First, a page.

Other things have mattered as well, to varying degrees:
- The residual Big East basketball success (Cinci, plus a little UConn and Temple)
- The additions of Navy and Wichita State to stabilize scheduling
- The financial investment (and payoff) by Houston and Tilman Fertitta
This also allows the AAC to not have to worry too much if any sort of realignment occurs. If membership changes, that’s not the end of the world because this rights deal is already done, so barring a drastic shift in membership that causes ESPN to demand a renegotiation, there’s a good bit of cost certainty here.
So remember when CUSA renegotiated their media rights deal a couple of years ago? Turns out that was more indicative of the conference’s perceived value than the actual media rights landscape.
This is, of course, unfortunate for the conference.
Right now, their deal is for a rough total of $400,000 per school per year, which works out to about $5.6 million per year and $28 million over the five-year life of the deal.
This is absolutely anemic compared to any conference other than the Sun Belt, and it makes one wonder what the offer from ESPN would have been for a setup similar to the MAC or SBC.
Again, money isn’t everything, but I now have to wonder if Conference USA did some combination of the following:
- overvaluing flexibility + overestimating potential revenue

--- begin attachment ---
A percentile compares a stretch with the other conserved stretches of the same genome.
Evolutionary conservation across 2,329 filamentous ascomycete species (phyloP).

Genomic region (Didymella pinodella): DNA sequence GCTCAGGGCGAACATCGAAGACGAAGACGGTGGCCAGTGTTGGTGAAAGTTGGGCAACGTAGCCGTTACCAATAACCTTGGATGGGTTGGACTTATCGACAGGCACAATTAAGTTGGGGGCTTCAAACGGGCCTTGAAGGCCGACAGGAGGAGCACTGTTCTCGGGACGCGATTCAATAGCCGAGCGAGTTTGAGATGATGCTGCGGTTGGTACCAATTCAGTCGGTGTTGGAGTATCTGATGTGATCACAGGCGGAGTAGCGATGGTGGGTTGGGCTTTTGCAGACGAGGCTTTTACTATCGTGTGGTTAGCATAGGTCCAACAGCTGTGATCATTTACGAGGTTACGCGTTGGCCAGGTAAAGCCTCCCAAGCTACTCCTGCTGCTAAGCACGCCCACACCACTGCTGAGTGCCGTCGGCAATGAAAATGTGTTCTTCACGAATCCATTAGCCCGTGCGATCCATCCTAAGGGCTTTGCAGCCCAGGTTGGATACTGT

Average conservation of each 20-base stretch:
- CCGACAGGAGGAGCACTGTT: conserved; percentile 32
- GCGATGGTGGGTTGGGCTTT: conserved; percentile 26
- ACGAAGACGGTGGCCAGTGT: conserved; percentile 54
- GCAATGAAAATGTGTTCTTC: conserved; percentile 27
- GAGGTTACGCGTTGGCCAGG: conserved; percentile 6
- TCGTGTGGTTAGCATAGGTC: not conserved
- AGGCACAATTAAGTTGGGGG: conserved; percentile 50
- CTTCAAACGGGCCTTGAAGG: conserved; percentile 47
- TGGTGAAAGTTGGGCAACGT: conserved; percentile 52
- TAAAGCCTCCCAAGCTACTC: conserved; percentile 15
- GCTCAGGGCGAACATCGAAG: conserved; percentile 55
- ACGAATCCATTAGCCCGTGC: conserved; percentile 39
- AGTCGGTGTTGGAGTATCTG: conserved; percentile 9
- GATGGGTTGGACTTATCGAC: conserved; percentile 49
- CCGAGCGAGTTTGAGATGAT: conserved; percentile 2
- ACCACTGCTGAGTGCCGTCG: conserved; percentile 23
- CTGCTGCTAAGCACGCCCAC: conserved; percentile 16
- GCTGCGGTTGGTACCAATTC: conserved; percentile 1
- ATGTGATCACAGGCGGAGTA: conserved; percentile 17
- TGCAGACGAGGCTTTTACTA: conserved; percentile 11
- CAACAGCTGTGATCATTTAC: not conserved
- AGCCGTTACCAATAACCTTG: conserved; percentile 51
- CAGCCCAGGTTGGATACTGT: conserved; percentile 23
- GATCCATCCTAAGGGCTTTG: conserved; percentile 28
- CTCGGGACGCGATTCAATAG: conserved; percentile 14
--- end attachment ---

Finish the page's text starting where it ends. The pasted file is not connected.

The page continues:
- undervaluing of the schools that left for the AAC + overvaluing the schools that replaced them
- overestimating the deal that they could get from someone other than ESPN.
There are still four years left on this deal, which is better than still being locked in for a decade-plus, but that doesn’t make the future much brighter for this lot.
Their next negotiation is unlikely to improve in terms of revenue unless the success and profile of the current membership improves, the membership improves via turnover, or the amount of revenue improves via giving all rights to one rights-holder (that rhymes with shmorldwide shmeader).
Fans of Group of Five Conferences
Not all good things, unfortunately. AAC fans now know exactly where to find all their content, just like fans of the MAC or Sun Belt. Perhaps this is the moment that persuades the MWC and CUSA to do the same.
The catch, of course, is that as ESPN gains more rights (especially as part of deals that move most of the content they acquire onto ESPN+), the cost of ESPN+ is naturally going to go up.
This would be ok, except that some of the content (especially the *best* content) will remain on linear networks, which means that you’ll still need multiple sources and your overall cost will continue to rise.
Granted, I personally have YouTubeTV and ESPN+, and the cost of either could see a good bump and still be well below what I was wasting on DirecTV, but I’d rather it cost what it costs now.
This deal is a win for the AAC that should produce a similar win for the Mountain West, and should have Conference USA very concerned about it’s future viability as a conference that can afford to remain together at the FBS level.
It’s mixed for fans who like ESPN and/or simplicity of access, but who dislike seeing the cost of sports creeping back up.